Proliferation dynamics of germinative zone cells in the intact and excitotoxically lesioned postnatal rat brain
Unit of Histology, Faculty of Medicine, Autonomous University of Barcelona, Campus UAB, 08193 Bellaterra, Spain
BMC Neuroscience 2005, 6:26 doi:10.1186/1471-2202-6-26Published: 12 April 2005
The forebrain subventricular zone (SVZ)-olfactory bulb pathway and hippocampal subgranular zone (SGZ) generate neurons into adulthood in the mammalian brain. Neurogenesis increases after injury to the adult brain, but few studies examine the effect of injury on neural and glial precursors in the postnatal brain. To characterize the spatio-temporal dynamics of cell proliferation in the germinative zones, this study utilized a model of postnatal damage induced by NMDA injection in the right sensorimotor cortex at postnatal day 9.
Dividing cell populations were labeled with 5-Bromodeoxyuridine (BrdU) in the intact and damaged postnatal brain. Identity of proliferating cells was determined by double immunolabeling with nestin, GFAP, NeuN and tomato lectin (TL).
In the control brain, grouped BrdU+ cells were observed in the Rostral Migratory Stream (RMS), SVZ and SGZ. Maximal proliferation was seen at P12, persisted until P23 and diminished by P49. After injury, a striking reduction in the number of BrdU+ cells was observed in the ipsilateral SVZ from 10 hours (58% decrease) until 14 days post-lesion (88% decrease). In contrast, an increase in grouped BrdU+ cells was seen in the striatum adjacent to the depleted SVZ. Significantly reduced numbers of BrdU+ cells were also seen in the RMS until 3 days post-lesion. No changes were noted in the SGZ. Both in controls and lesioned hemispheres, BrdU+ cells located in the germinal zones were mostly nestin positive and negative for GFAP, NeuN, and TL. In the SVZ area lining the ventricle, BrdU+/nestin+ cells were mainly located between TL+ ependyma and parenchymal GFAP+ astrocytes. After excitotoxicity, a decrease in the number and orientation of GFAP/nestin+ prolongations leaving the SVZ to the cortex, corpus callosum and striatum was noted until 5 days post-lesion.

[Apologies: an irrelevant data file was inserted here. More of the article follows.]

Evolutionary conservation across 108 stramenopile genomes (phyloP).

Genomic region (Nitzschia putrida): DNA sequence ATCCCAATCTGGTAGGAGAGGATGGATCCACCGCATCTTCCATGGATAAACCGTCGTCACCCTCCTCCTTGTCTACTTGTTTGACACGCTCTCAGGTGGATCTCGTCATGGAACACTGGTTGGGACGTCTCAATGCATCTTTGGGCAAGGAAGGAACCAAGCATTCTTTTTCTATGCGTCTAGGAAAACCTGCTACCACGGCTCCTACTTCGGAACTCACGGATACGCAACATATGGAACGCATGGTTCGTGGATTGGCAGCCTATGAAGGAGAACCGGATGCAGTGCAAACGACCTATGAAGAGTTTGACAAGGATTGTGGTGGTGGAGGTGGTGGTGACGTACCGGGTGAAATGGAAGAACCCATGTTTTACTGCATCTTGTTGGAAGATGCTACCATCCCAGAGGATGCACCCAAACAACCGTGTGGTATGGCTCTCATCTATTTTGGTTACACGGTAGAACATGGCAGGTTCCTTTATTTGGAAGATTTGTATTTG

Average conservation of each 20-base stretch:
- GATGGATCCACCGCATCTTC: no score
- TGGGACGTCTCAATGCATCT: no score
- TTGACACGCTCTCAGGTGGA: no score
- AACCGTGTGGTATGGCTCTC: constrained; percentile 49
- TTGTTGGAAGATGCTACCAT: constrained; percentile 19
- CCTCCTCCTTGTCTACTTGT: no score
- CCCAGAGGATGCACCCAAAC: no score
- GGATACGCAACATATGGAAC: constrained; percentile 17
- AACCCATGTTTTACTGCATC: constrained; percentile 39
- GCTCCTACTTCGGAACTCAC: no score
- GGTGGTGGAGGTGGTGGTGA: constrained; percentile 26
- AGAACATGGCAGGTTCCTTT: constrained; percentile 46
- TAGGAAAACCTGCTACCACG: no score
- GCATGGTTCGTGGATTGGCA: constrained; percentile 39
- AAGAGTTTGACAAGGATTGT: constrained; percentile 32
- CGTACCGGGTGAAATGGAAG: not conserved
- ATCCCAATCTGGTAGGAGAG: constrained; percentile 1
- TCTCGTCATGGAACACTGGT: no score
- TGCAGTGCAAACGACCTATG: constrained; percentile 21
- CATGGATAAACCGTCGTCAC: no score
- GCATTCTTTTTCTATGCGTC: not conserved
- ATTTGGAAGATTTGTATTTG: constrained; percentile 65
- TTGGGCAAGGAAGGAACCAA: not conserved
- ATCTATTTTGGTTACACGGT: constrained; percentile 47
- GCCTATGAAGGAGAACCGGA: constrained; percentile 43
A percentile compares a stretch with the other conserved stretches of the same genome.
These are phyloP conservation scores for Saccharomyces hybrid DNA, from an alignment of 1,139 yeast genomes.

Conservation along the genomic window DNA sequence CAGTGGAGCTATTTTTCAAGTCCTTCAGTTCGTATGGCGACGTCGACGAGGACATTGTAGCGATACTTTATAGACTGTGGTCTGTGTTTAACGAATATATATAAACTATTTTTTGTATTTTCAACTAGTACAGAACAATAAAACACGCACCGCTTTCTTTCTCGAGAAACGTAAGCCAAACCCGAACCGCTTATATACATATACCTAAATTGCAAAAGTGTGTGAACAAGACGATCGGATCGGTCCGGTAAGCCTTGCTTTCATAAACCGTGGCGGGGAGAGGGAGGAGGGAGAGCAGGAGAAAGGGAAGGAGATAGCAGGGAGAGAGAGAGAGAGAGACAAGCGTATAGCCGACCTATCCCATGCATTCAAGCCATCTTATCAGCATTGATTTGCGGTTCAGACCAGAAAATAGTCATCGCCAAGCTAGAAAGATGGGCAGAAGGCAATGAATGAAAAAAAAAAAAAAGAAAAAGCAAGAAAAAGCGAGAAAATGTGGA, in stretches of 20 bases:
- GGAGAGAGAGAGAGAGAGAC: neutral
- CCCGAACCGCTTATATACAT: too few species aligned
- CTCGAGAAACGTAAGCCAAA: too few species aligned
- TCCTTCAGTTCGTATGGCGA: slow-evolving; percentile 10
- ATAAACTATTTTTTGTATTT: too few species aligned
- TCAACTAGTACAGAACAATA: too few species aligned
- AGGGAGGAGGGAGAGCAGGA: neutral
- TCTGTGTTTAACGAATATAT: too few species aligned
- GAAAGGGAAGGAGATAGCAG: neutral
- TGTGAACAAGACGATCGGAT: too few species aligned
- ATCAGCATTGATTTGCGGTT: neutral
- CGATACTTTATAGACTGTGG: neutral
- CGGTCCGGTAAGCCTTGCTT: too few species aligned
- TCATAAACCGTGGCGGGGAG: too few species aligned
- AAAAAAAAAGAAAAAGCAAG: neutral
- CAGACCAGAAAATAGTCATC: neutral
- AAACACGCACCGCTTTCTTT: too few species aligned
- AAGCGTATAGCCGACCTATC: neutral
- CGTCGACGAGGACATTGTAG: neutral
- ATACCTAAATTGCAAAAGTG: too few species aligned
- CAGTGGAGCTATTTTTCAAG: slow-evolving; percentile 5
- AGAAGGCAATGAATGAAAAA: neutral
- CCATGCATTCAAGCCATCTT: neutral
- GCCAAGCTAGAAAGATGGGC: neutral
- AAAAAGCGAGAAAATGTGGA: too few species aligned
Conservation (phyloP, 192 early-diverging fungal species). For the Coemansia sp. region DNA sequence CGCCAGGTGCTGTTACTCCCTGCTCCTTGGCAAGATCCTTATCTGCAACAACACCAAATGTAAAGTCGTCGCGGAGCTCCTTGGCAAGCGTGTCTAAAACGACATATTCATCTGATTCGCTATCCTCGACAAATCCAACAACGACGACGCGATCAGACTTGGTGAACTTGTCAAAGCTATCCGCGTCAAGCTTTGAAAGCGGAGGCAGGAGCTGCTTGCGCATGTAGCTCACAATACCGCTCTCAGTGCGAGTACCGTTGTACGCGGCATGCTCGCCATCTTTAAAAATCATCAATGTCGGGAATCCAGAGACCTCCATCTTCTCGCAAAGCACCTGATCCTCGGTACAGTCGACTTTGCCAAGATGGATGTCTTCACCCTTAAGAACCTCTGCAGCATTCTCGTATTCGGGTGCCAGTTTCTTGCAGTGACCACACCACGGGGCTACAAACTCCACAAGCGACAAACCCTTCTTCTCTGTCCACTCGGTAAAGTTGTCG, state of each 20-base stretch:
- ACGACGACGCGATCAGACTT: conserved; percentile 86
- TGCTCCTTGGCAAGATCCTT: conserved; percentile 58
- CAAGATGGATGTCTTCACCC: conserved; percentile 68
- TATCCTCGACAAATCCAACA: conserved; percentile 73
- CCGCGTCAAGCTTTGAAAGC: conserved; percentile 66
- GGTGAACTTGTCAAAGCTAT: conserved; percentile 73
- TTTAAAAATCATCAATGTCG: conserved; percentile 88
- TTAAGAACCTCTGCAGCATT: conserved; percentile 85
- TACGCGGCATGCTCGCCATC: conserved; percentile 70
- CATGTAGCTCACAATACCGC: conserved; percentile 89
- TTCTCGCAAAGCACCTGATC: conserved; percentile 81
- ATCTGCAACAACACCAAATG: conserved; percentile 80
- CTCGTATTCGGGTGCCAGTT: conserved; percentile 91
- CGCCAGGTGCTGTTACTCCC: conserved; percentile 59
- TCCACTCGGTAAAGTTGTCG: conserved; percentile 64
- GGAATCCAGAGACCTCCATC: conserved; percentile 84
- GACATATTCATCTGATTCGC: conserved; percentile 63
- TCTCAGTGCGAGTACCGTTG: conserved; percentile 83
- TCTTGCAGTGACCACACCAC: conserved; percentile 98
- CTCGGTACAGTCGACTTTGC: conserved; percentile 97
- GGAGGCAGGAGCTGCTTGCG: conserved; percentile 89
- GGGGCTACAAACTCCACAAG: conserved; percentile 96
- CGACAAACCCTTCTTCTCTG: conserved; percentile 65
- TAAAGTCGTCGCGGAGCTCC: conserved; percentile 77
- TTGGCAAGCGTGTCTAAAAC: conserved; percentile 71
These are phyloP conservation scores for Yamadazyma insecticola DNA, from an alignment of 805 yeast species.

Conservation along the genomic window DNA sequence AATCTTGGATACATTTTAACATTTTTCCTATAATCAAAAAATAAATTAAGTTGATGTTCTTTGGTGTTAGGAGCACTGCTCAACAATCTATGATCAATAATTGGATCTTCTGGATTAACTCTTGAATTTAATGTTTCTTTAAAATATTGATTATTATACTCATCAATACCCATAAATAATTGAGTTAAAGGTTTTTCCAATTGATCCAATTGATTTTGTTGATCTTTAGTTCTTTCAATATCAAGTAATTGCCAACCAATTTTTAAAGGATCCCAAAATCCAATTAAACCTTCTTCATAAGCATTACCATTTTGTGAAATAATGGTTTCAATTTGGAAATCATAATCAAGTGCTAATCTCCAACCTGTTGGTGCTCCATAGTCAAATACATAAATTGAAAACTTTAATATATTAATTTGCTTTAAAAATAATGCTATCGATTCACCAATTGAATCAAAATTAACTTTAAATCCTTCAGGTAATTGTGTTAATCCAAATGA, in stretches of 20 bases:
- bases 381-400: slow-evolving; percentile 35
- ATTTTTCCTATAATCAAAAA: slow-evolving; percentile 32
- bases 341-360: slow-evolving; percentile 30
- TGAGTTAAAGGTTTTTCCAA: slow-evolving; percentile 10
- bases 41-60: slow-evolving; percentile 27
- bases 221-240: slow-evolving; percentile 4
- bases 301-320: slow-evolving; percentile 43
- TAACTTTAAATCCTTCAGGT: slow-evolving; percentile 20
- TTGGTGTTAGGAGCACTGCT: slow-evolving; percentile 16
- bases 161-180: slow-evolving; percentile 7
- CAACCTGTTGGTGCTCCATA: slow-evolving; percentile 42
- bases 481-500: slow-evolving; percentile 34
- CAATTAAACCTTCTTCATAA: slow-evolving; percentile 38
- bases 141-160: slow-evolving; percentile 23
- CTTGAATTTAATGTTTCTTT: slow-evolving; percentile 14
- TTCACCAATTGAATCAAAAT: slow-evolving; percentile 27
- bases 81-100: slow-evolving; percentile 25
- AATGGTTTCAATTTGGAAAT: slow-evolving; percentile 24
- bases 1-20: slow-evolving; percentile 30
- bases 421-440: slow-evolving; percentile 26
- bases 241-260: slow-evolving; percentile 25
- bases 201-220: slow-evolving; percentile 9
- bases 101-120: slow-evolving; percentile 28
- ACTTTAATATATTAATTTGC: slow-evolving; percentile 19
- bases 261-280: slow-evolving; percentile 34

Postnatal excitotoxic injury differentially affects proliferating cells in the germinative zones: no change is observed in the dentate gyrus whereas excitotoxicity causes a significant decrease in proliferating cells in the SVZ and RMS. Depletion of BrdU+ cells in the postnatal SVZ and RMS differs from previous studies after adult brain injury and may affect the SVZ-RMS migration and is suggestive of progenitor recruitment to injured areas.